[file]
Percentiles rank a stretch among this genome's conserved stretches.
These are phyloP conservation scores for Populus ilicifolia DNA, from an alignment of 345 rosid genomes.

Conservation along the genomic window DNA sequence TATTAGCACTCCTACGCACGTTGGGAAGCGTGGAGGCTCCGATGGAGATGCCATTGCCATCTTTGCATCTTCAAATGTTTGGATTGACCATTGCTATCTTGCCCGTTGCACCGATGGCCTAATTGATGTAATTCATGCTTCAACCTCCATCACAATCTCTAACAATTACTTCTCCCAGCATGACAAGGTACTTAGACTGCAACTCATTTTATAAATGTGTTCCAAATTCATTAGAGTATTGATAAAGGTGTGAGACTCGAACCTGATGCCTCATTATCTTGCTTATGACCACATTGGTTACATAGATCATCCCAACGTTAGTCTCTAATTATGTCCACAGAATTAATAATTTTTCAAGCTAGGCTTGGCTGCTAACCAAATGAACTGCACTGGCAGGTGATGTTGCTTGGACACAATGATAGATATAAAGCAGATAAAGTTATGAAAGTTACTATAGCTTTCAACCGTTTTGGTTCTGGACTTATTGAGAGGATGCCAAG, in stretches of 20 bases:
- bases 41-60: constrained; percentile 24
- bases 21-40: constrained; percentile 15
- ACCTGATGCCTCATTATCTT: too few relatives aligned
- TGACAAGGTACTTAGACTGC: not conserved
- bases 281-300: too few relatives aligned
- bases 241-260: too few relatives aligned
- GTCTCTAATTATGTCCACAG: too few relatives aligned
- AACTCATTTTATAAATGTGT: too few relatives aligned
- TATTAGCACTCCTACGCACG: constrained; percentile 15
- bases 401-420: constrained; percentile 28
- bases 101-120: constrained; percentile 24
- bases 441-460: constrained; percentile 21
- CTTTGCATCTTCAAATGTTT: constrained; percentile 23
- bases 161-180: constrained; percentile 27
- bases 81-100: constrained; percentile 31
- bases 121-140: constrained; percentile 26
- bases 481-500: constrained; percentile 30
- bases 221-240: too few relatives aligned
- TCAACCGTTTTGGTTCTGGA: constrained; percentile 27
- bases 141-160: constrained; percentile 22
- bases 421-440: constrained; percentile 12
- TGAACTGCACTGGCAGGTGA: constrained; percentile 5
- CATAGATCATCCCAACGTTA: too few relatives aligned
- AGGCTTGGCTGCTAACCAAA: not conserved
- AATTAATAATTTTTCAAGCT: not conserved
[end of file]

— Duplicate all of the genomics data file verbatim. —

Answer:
Percentiles rank a stretch among this genome's conserved stretches.
These are phyloP conservation scores for Populus ilicifolia DNA, from an alignment of 345 rosid genomes.

Conservation along the genomic window DNA sequence TATTAGCACTCCTACGCACGTTGGGAAGCGTGGAGGCTCCGATGGAGATGCCATTGCCATCTTTGCATCTTCAAATGTTTGGATTGACCATTGCTATCTTGCCCGTTGCACCGATGGCCTAATTGATGTAATTCATGCTTCAACCTCCATCACAATCTCTAACAATTACTTCTCCCAGCATGACAAGGTACTTAGACTGCAACTCATTTTATAAATGTGTTCCAAATTCATTAGAGTATTGATAAAGGTGTGAGACTCGAACCTGATGCCTCATTATCTTGCTTATGACCACATTGGTTACATAGATCATCCCAACGTTAGTCTCTAATTATGTCCACAGAATTAATAATTTTTCAAGCTAGGCTTGGCTGCTAACCAAATGAACTGCACTGGCAGGTGATGTTGCTTGGACACAATGATAGATATAAAGCAGATAAAGTTATGAAAGTTACTATAGCTTTCAACCGTTTTGGTTCTGGACTTATTGAGAGGATGCCAAG, in stretches of 20 bases:
- bases 41-60: constrained; percentile 24
- bases 21-40: constrained; percentile 15
- ACCTGATGCCTCATTATCTT: too few relatives aligned
- TGACAAGGTACTTAGACTGC: not conserved
- bases 281-300: too few relatives aligned
- bases 241-260: too few relatives aligned
- GTCTCTAATTATGTCCACAG: too few relatives aligned
- AACTCATTTTATAAATGTGT: too few relatives aligned
- TATTAGCACTCCTACGCACG: constrained; percentile 15
- bases 401-420: constrained; percentile 28
- bases 101-120: constrained; percentile 24
- bases 441-460: constrained; percentile 21
- CTTTGCATCTTCAAATGTTT: constrained; percentile 23
- bases 161-180: constrained; percentile 27
- bases 81-100: constrained; percentile 31
- bases 121-140: constrained; percentile 26
- bases 481-500: constrained; percentile 30
- bases 221-240: too few relatives aligned
- TCAACCGTTTTGGTTCTGGA: constrained; percentile 27
- bases 141-160: constrained; percentile 22
- bases 421-440: constrained; percentile 12
- TGAACTGCACTGGCAGGTGA: constrained; percentile 5
- CATAGATCATCCCAACGTTA: too few relatives aligned
- AGGCTTGGCTGCTAACCAAA: not conserved
- AATTAATAATTTTTCAAGCT: not conserved